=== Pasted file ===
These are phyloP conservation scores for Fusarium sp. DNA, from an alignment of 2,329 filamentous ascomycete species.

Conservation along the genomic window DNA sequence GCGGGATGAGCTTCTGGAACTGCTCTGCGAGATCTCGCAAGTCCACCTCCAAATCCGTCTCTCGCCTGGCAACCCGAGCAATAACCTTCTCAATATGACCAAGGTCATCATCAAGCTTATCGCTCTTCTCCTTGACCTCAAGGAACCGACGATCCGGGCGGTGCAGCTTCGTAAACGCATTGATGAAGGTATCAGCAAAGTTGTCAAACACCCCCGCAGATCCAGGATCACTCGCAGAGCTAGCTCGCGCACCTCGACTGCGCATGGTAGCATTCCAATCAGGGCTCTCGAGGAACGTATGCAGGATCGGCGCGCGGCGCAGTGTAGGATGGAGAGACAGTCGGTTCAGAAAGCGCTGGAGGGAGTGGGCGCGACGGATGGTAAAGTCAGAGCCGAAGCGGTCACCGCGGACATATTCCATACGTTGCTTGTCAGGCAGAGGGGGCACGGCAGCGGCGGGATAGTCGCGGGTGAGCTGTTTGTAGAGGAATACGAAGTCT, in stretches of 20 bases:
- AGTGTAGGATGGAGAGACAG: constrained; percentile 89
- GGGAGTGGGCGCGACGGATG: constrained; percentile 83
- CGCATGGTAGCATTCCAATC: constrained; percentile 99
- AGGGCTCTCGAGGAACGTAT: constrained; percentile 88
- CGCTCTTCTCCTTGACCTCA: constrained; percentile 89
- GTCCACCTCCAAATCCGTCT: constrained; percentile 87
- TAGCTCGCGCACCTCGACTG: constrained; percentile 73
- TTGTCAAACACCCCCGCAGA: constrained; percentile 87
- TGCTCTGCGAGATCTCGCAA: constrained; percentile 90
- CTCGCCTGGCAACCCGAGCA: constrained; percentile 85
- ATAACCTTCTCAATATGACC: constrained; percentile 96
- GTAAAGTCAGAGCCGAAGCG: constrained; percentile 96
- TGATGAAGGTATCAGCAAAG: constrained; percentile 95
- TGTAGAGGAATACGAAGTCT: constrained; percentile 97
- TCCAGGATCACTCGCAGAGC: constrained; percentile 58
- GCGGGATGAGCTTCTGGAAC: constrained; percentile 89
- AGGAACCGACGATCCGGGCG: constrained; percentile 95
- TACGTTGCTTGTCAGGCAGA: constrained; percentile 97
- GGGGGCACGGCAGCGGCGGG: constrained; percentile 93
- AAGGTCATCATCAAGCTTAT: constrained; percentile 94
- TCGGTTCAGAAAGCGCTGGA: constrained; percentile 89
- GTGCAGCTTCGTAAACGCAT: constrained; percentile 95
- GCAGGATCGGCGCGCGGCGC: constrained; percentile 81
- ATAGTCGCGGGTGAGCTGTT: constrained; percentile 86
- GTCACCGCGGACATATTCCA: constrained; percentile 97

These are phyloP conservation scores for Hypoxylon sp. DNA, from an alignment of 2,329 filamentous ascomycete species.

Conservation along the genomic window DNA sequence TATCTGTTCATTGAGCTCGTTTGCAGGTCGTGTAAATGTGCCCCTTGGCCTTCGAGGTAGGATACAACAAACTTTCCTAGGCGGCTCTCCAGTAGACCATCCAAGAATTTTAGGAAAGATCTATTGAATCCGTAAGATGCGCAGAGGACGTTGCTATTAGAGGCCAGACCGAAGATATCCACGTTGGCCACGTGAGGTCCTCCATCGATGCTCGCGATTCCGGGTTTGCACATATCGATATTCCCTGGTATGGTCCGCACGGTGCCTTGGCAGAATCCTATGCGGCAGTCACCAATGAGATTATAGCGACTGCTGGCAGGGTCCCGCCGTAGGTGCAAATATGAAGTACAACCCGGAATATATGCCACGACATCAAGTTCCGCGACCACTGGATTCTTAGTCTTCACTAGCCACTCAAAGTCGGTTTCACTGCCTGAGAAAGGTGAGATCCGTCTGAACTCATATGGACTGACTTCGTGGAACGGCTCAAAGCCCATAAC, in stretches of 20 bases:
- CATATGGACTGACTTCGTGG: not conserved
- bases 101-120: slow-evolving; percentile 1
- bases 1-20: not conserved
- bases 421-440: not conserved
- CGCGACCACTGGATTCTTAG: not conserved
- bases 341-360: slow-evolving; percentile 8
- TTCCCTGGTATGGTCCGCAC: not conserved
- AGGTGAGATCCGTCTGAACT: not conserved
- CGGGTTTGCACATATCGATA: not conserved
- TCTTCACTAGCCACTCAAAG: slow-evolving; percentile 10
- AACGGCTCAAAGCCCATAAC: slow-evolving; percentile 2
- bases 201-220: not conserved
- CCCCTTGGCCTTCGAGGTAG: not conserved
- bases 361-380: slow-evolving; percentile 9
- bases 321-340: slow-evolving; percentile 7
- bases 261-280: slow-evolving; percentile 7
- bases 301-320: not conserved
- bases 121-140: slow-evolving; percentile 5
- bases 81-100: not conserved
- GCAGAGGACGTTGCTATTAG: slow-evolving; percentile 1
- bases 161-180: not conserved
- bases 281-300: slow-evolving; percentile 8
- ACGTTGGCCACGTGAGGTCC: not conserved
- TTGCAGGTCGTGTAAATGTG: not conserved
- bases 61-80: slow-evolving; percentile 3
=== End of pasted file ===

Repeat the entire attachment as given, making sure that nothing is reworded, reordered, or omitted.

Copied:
These are phyloP conservation scores for Fusarium sp. DNA, from an alignment of 2,329 filamentous ascomycete species.

Conservation along the genomic window DNA sequence GCGGGATGAGCTTCTGGAACTGCTCTGCGAGATCTCGCAAGTCCACCTCCAAATCCGTCTCTCGCCTGGCAACCCGAGCAATAACCTTCTCAATATGACCAAGGTCATCATCAAGCTTATCGCTCTTCTCCTTGACCTCAAGGAACCGACGATCCGGGCGGTGCAGCTTCGTAAACGCATTGATGAAGGTATCAGCAAAGTTGTCAAACACCCCCGCAGATCCAGGATCACTCGCAGAGCTAGCTCGCGCACCTCGACTGCGCATGGTAGCATTCCAATCAGGGCTCTCGAGGAACGTATGCAGGATCGGCGCGCGGCGCAGTGTAGGATGGAGAGACAGTCGGTTCAGAAAGCGCTGGAGGGAGTGGGCGCGACGGATGGTAAAGTCAGAGCCGAAGCGGTCACCGCGGACATATTCCATACGTTGCTTGTCAGGCAGAGGGGGCACGGCAGCGGCGGGATAGTCGCGGGTGAGCTGTTTGTAGAGGAATACGAAGTCT, in stretches of 20 bases:
- AGTGTAGGATGGAGAGACAG: constrained; percentile 89
- GGGAGTGGGCGCGACGGATG: constrained; percentile 83
- CGCATGGTAGCATTCCAATC: constrained; percentile 99
- AGGGCTCTCGAGGAACGTAT: constrained; percentile 88
- CGCTCTTCTCCTTGACCTCA: constrained; percentile 89
- GTCCACCTCCAAATCCGTCT: constrained; percentile 87
- TAGCTCGCGCACCTCGACTG: constrained; percentile 73
- TTGTCAAACACCCCCGCAGA: constrained; percentile 87
- TGCTCTGCGAGATCTCGCAA: constrained; percentile 90
- CTCGCCTGGCAACCCGAGCA: constrained; percentile 85
- ATAACCTTCTCAATATGACC: constrained; percentile 96
- GTAAAGTCAGAGCCGAAGCG: constrained; percentile 96
- TGATGAAGGTATCAGCAAAG: constrained; percentile 95
- TGTAGAGGAATACGAAGTCT: constrained; percentile 97
- TCCAGGATCACTCGCAGAGC: constrained; percentile 58
- GCGGGATGAGCTTCTGGAAC: constrained; percentile 89
- AGGAACCGACGATCCGGGCG: constrained; percentile 95
- TACGTTGCTTGTCAGGCAGA: constrained; percentile 97
- GGGGGCACGGCAGCGGCGGG: constrained; percentile 93
- AAGGTCATCATCAAGCTTAT: constrained; percentile 94
- TCGGTTCAGAAAGCGCTGGA: constrained; percentile 89
- GTGCAGCTTCGTAAACGCAT: constrained; percentile 95
- GCAGGATCGGCGCGCGGCGC: constrained; percentile 81
- ATAGTCGCGGGTGAGCTGTT: constrained; percentile 86
- GTCACCGCGGACATATTCCA: constrained; percentile 97

These are phyloP conservation scores for Hypoxylon sp. DNA, from an alignment of 2,329 filamentous ascomycete species.

Conservation along the genomic window DNA sequence TATCTGTTCATTGAGCTCGTTTGCAGGTCGTGTAAATGTGCCCCTTGGCCTTCGAGGTAGGATACAACAAACTTTCCTAGGCGGCTCTCCAGTAGACCATCCAAGAATTTTAGGAAAGATCTATTGAATCCGTAAGATGCGCAGAGGACGTTGCTATTAGAGGCCAGACCGAAGATATCCACGTTGGCCACGTGAGGTCCTCCATCGATGCTCGCGATTCCGGGTTTGCACATATCGATATTCCCTGGTATGGTCCGCACGGTGCCTTGGCAGAATCCTATGCGGCAGTCACCAATGAGATTATAGCGACTGCTGGCAGGGTCCCGCCGTAGGTGCAAATATGAAGTACAACCCGGAATATATGCCACGACATCAAGTTCCGCGACCACTGGATTCTTAGTCTTCACTAGCCACTCAAAGTCGGTTTCACTGCCTGAGAAAGGTGAGATCCGTCTGAACTCATATGGACTGACTTCGTGGAACGGCTCAAAGCCCATAAC, in stretches of 20 bases:
- CATATGGACTGACTTCGTGG: not conserved
- bases 101-120: slow-evolving; percentile 1
- bases 1-20: not conserved
- bases 421-440: not conserved
- CGCGACCACTGGATTCTTAG: not conserved
- bases 341-360: slow-evolving; percentile 8
- TTCCCTGGTATGGTCCGCAC: not conserved
- AGGTGAGATCCGTCTGAACT: not conserved
- CGGGTTTGCACATATCGATA: not conserved
- TCTTCACTAGCCACTCAAAG: slow-evolving; percentile 10
- AACGGCTCAAAGCCCATAAC: slow-evolving; percentile 2
- bases 201-220: not conserved
- CCCCTTGGCCTTCGAGGTAG: not conserved
- bases 361-380: slow-evolving; percentile 9
- bases 321-340: slow-evolving; percentile 7
- bases 261-280: slow-evolving; percentile 7
- bases 301-320: not conserved
- bases 121-140: slow-evolving; percentile 5
- bases 81-100: not conserved
- GCAGAGGACGTTGCTATTAG: slow-evolving; percentile 1
- bases 161-180: not conserved
- bases 281-300: slow-evolving; percentile 8
- ACGTTGGCCACGTGAGGTCC: not conserved
- TTGCAGGTCGTGTAAATGTG: not conserved
- bases 61-80: slow-evolving; percentile 3